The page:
What The Election Results Mean for Trains
November 10, 2022
Votes are still being tabulated from this week’s midterm election, and it’s still too early to answer many of the big questions over who will set the agenda for the 118th Congress. However, Rail Passengers’ staff has been sifting through the election results, and we’re already seeing some important trends emerge to provide guideposts for next year’s advocacy efforts.
Votes are still being tabulated from this week’s midterm election, and it’s still too early to answer many of the big questions over who will set the agend for the 118th Congress. However, Rail Passengers Association staff has been sifting through the election results, and we’re already seeing some important trends emerge to provide guideposts for next year’s advocacy efforts.
Transit Comes Through on the Ballot (With a Few Big Exceptions)
Getting voters to approve additional funding for transportation infrastructure is usually a slam dunk once they make it onto the ballot, and that trend continued this week: the American Public Transportation Association reported that 29 of 37 transit-related measures on the ballot passed muster with voters. However, we also saw two big transit-friendly initiatives get rejected by Florida voters, which will stymie efforts to grow commuter rail in the Sunshine State.
Arlington, VA – Metro & Transportation – APPROVED: voters approved a $52 million bond for transportation and transit, with more than $42 million going towards Arlington County’s share of Washington Metropolitan Area Transit Authority’s (WMATA) Metrorail capital improvement program.
Boulder County, CO – Issue 1C – APPROVED: voters overwhelmingly approved an extension of an existing sales tax to continue funding countywide transportation improvements and maintenance work. Proposed projects include additional Bus Rapid Transit lines and upgrades to rural transit service.
Massachusetts – Question 1 – APPROVED: voters approved a 4% tax on income over $1 million to fund the repair and maintenance of roads, bridges, and public transportation, as well as public education. While the specific allocation of funds will be subject to committee-level work done by the Massachusetts’ State Legislature, Governor-elect Maura Healey (D) has outlined a detailed plan for transit and passenger rail in her campaign platform. The “Healey Plan” includes many goals previously endorsed by Rail Passengers, including the introduction of regional rail service (as opposed to “commuter rail”) and construction of an East-West Rail Corridor.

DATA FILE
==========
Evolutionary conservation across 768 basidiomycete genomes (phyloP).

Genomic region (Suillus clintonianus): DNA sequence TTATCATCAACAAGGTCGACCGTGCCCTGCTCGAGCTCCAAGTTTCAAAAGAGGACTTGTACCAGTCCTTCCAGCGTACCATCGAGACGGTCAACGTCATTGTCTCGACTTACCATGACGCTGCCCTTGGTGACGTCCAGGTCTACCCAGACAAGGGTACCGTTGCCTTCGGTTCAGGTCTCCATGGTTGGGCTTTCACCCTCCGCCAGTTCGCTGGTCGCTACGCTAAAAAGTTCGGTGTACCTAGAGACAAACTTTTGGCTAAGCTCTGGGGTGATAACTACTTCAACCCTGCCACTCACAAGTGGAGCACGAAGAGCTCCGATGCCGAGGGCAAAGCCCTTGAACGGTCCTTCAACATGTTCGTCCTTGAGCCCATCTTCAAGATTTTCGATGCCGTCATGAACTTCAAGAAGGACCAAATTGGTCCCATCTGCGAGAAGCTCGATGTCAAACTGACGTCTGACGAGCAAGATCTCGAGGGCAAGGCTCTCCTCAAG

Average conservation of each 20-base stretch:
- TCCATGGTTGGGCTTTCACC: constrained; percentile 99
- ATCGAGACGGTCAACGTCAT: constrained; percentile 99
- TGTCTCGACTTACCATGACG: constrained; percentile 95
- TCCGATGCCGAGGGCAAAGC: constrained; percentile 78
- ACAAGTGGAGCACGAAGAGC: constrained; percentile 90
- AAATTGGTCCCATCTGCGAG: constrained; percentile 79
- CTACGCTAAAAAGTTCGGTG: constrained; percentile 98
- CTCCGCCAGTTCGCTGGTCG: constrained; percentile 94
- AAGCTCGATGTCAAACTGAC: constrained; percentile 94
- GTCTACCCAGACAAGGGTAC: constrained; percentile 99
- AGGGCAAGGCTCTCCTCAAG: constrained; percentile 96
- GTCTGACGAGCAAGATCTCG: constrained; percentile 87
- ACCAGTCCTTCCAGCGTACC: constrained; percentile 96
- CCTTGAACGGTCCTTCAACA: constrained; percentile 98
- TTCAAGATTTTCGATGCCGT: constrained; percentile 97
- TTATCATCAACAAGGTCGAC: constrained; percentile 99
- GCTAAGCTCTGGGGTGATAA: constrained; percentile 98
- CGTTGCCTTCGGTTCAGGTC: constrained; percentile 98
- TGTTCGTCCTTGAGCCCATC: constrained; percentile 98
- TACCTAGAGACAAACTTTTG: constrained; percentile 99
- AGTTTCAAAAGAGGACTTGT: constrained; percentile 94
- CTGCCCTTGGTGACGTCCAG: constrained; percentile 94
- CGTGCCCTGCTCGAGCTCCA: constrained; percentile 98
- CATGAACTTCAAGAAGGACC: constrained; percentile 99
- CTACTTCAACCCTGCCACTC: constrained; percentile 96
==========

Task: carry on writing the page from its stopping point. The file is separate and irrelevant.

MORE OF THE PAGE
New Bedford and Fall River, Massachusetts – MBTA Expansion – APPROVED: residents of New Bedford and Fall River overwhelmingly voted to join the Massachusetts Bay Transportation Authority, a precondition for launching service on the South Coast Rail line.
Hillsborough County, FL – Transportation Sales Tax – REJECTED: voters rejected a 1-cent sales tax that would’ve funded road repairs and added new transit options. (Editor’s note: thanks to reader “Concerned USF Fan” for letting us know that the ballot measure was reinstated by an appeals court ruling. Here’s hoping it’s a rebuilding year for the Bulls.)
Orange County, FL – Transportation System Surtax – REJECTED: voters rejected a 1-cent increase in the sales tax for transportation purposes, with 45% of revenues dedicated to transit. The SunRail regional passenger rail system would’ve been a major beneficiary.